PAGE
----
What is a wedding and how do you celebrate it? Stop and Think…
How do you think people celebrate it in different cultures?
Do you think the bride always wears the typical white dress and the groom wears a black suit??
One day we walked past a really beautiful house and someone called our names. It was Mr. Man whom we had met before.
We walked over to him and he told us that someone in his family was getting married and wether we wanted to join the ceremony.
Of course our eyes started to glitter and we said: YES!
2 days later, at 07.00 o’clock we were ready, dressed all long from hands to feet and mom, Ainara, Noa and me were even covering our hair.
Nils and dad had gotten themselves a kopiah (traditional little hat). We started to walk to the house from the father of the groom and the people on the street starred at us.
A white family, all dressed up. They started to ask us if we were muslims. Finally we arrived in the house of the groom and Mr. Man’s wife took us to where all the woman were sitting.
They made us take a plate of the buffet that was served there.
When we started to eat everybody else did as well. I sat next to a little group of kids. As we finished we all went outside to go in the house from the bride where we saw the married couple.
We arrived there 10 minutes later.
All guests had taken a present. We took a blanket. The presents were inside a take-away plastic thing.
All guests left the presents in the room were the couple would sleep that night.
It was a room full of presents white and pink in the walls, with a really big double bed. Mrs Man took us to a little house where all the woman were sitting together. Two woman gave us little souvenirs and cakes. After 20 minutes they told us to go out and make some pictures with the bride.
The groom was sitting in a sofa . We ate one more soup and went back saying bye bye to everybody. It had been an incredible wedding with a really different culture than ours. where man and woman had to sit in different places, eat, talk and sweat a lot.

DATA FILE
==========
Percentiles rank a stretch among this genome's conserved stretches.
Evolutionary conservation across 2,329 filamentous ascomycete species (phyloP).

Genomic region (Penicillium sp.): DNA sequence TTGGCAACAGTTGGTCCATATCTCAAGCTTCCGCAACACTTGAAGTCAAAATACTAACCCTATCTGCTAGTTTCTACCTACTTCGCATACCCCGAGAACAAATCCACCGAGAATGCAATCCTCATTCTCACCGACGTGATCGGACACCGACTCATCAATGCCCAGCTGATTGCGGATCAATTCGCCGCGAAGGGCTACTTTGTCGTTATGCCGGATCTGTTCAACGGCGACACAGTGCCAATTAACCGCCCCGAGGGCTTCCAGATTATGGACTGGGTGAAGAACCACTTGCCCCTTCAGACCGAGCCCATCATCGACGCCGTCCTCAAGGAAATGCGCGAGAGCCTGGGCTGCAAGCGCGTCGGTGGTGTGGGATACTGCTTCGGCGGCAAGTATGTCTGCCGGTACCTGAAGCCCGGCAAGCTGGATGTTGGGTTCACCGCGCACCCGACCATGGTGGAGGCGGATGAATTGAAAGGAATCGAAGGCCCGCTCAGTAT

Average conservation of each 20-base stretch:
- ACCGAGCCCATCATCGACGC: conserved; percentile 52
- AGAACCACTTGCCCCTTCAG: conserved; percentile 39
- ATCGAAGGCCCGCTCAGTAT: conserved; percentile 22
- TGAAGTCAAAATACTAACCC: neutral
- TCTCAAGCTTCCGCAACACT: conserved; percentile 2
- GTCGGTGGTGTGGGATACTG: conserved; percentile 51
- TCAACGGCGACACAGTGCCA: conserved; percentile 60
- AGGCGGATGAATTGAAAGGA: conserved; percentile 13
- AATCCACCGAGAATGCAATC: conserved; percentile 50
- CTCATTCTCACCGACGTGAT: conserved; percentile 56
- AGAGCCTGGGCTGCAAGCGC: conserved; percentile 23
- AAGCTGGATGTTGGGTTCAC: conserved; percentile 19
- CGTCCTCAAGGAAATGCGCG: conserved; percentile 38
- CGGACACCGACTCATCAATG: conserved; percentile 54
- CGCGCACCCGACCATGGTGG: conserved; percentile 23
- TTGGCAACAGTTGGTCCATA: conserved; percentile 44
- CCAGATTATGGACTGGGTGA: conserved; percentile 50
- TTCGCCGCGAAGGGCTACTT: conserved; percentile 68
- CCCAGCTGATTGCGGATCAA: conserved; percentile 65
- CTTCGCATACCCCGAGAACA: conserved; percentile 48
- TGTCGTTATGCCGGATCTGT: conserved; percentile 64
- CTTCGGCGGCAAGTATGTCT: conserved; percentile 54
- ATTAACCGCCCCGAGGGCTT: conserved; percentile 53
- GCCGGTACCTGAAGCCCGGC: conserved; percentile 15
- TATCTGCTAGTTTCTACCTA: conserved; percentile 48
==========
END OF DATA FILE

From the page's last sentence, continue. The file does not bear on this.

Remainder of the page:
Once we arrived at the grooms house Nils and I were taken to present our regards to the father.
We had met him the day before, when we had lunch with the whole family. We sat in the front of the house with all the men, listening to Arab music and chatting about politics, philosophy and the meaning of life.
Once everybody arrived, we started eating. Maluku and specially Banda has an incredible culinary culture. The curries, stir-fries, and grilled dishes are all lavishly seasoned with nutmeg, cloves, and cassia. Ikan bumbu rujak: tuna which is the islands main source of protein, braised in kecap manis (Indonesian sweet soy sauce) and tamarind extract and seasoned with ginger, galangal, chiles, lemongrass, cassia, cloves, and cracked whole nutmeg.
Sasatay, a sort of tuna-based falafel, made with poached tuna, kenari, local almond, toasted ground cumin and fresh mint . Nasi kuning, a fragrant, turmeric yellow coconut rice as well as many other unknown dishes completed the tables, both at the grooms house as well as at the brides house, were we all walked, biked and drove to, to have another fantastic meal while someone was singing thank you’s to all the guests mentioning where they came from.
At all times, groom and bride were separated as well as the guests, making it for a very authentic and unique experience which we loved to share.
The people, all the people in Banda have been incredibly friendly and nice and after a few days pretty much everybody had seen us walking around, making it a pleasant sensation to salute the people on the street like normal neighbours.